And Menander, in his Passion, speaking of a friend who had refused an invitation to a marriage feast, says—
This is to be a real friend; not oneAnd Alexis in his Orestes, Nicostratus in his Plutus, Menander in his Drunkenness, and in his Lawgiver, speak in the same way; and Philonides, in his Buskins, says—
Who asks, What time is dinner? as the rest do.
And, Why should we not all at once sit down?
And fishes for another invitation
To-morrow and next day, and then again
Asks if there's not a funeral feast to follow.
I being abstinent cannot endureBut there are many other kindred nouns to the noun παράσιτος: there is ἐπίσιτος, which has already been mentioned; and οἰκόσιτος, and σιτόκουρος, and αὐτόσιτος; and besides these, there is κακόσιτος and ὀλιγόσιτος: and Anaxandrides uses the word οἰκόσιτος in his Huntsmen—
Such things as these.
A son who feeds at home (οἰκόσιτος) is a great comfort.And a man is called οἰκόσιτος who serves the city, not for hire, but gratis. Antiphanes, in his Scythian, says—
The οἰκόσιτος quickly doth becomeAnd Menander says, in his Ring—
A regular attendant at th' assembly.
We found a bridegroom willing to keep house (οἰκόσιτος）And in his Harp-player he says—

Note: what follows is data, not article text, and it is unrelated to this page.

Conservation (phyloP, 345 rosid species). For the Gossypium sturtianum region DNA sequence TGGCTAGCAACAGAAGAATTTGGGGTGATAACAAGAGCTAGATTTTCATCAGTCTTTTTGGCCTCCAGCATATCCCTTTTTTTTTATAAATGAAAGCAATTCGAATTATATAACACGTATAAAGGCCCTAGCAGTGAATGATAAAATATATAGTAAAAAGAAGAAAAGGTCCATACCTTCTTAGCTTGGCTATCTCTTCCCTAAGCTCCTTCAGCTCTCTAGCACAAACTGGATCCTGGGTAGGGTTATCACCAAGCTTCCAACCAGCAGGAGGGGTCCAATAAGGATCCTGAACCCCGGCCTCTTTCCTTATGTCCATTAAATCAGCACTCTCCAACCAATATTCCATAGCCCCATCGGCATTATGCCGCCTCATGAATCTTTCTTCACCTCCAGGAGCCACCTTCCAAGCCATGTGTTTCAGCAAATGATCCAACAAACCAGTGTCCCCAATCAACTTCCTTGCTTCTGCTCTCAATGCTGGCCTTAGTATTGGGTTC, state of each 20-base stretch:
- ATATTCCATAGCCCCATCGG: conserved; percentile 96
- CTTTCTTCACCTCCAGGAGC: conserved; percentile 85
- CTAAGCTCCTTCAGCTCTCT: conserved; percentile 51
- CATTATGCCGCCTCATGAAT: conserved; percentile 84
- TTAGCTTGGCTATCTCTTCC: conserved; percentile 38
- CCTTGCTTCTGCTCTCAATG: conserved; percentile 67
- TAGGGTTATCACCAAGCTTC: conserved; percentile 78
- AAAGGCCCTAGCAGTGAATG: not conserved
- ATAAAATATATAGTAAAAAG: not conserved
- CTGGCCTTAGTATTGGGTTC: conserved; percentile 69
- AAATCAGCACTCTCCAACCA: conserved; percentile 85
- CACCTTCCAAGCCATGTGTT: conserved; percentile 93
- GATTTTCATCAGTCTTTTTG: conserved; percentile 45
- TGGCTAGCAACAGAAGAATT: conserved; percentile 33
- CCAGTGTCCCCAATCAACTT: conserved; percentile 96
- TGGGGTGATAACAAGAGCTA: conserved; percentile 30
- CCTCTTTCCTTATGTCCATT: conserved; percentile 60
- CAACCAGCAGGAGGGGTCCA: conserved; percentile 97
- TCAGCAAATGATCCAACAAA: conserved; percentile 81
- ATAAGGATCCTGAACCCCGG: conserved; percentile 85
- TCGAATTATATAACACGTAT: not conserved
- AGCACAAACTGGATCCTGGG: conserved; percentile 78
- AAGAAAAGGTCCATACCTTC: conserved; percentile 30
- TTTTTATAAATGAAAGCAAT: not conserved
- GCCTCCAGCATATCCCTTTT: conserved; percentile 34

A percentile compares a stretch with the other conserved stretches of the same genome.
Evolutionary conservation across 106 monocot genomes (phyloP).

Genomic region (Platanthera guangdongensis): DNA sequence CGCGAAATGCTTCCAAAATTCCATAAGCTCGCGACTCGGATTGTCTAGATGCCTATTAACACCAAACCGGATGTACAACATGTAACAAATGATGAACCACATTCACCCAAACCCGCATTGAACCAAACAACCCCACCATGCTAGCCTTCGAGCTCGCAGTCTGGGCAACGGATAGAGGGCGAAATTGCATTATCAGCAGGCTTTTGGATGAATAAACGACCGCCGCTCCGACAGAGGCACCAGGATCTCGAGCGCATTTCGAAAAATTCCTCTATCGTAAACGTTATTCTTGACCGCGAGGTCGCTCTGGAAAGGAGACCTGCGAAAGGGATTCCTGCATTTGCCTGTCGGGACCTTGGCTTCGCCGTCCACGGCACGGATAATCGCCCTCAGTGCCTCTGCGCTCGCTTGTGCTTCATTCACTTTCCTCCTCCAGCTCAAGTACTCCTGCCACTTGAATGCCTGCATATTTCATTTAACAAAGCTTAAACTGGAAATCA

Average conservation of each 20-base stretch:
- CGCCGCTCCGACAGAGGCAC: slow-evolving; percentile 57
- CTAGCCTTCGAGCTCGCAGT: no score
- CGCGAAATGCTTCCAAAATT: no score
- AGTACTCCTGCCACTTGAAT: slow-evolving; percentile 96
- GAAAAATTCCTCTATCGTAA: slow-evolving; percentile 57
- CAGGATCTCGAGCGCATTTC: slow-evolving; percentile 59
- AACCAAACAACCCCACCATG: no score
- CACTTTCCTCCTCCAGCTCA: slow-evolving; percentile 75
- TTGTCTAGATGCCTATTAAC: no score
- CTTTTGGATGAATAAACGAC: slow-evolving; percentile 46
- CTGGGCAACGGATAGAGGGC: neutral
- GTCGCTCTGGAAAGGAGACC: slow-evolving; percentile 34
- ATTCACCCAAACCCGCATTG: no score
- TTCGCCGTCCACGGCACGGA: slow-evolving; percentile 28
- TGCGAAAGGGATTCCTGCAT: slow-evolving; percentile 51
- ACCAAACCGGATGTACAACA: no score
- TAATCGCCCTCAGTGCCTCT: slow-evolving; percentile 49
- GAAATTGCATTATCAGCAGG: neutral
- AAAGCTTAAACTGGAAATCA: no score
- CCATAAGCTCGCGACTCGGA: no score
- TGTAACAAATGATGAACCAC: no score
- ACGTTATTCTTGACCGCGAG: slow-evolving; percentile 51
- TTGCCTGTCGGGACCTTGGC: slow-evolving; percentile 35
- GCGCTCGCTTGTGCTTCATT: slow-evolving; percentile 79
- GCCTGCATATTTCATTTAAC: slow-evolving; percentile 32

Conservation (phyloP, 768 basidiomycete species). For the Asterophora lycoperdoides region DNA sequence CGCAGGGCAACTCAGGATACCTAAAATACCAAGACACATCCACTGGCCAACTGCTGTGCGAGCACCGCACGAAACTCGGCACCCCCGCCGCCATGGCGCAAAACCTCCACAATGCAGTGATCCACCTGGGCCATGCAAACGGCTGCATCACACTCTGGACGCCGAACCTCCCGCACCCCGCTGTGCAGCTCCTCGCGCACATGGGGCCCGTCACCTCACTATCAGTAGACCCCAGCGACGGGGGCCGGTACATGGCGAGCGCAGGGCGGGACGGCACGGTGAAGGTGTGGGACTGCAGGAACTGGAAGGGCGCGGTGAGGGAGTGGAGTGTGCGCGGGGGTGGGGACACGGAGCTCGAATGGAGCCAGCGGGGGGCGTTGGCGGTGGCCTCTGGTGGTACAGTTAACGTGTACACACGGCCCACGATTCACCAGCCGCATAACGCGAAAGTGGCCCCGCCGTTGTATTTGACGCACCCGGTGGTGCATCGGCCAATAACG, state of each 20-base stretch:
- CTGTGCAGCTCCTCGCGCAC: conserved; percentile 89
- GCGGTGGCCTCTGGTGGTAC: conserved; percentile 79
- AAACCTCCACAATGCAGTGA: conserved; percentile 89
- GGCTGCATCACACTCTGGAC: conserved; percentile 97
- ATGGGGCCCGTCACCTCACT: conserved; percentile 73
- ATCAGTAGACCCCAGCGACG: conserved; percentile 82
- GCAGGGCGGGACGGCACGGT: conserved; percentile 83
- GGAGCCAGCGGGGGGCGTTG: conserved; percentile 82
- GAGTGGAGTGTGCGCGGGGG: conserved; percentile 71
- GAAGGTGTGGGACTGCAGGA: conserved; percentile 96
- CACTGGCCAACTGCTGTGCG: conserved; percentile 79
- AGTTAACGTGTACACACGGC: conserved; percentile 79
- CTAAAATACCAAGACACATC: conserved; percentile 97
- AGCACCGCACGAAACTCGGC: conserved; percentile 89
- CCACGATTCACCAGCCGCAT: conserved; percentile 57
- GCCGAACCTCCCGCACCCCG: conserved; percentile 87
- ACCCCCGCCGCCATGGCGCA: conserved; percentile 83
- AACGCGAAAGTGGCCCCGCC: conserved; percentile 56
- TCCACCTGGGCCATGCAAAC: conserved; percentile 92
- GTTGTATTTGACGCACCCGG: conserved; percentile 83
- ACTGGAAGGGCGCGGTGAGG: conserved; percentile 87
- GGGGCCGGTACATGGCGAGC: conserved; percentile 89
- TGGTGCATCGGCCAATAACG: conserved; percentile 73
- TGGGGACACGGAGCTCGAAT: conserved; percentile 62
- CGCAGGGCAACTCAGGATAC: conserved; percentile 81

At his own charges, for no dowry seeking.
You do not get your hearers there for nothing (οἰκοσίτους).Crates uses the word ἐπισίτιος in his Deeds of Daring, saying—
He feeds his messmate (ἐπισίτιον) while he shivers thusAnd he also uses the word in a peculiar sense in his Women dining together, where he says—
In Megabyzus' house, and he will have
Food for his wages.
It is a well-bred custom not to assemble[p. 390] And the word σιτόκουρος is used by Alexis, in his Woman sitting up all Night or the Weavers—
A crowd of women, nor to feast a multitude;
But to make a domestic (οἰκοσίτους) wedding feast.
You will be but a walking bread-devourer (σιτόκουρος）And Menander calls a man who is useless, and who lives to no purpose, σιτόκουρος, in his Thrasyleon, saying—
A lazy ever-procrastinating fellow,And in his Venal People he says—
A σιτόκουρος, miserable, useless,
Owning himself a burden on the earth.
Wretch, you were standing at the door the while,And Crobylus used the word αὐτόσιτος (bringing one's own provisions), in The Man hanged—
Having laid down your burden; while, for us,
We took the wretched σιτόκουρος in.
A parasite αὐτόσιτος, feeding himself,And Eubulus has the word κακόσιτος (eating badly, having no appetite), in his Ganymede—
You do contribute much to aid your master.
Sleep nourishes him since he's no appetite (κακόσιτος).And the word ὀλιγόσιτος (a sparing eater) occurs in Phrynichus, in his The solitary Man—
What does that sparing eater (ὀλιγόσιτος) Hercules there?And Pherecrates, or Strattis, in his Good Men—
How sparingly you eat, who in one day
Swallow the food of an entire trireme.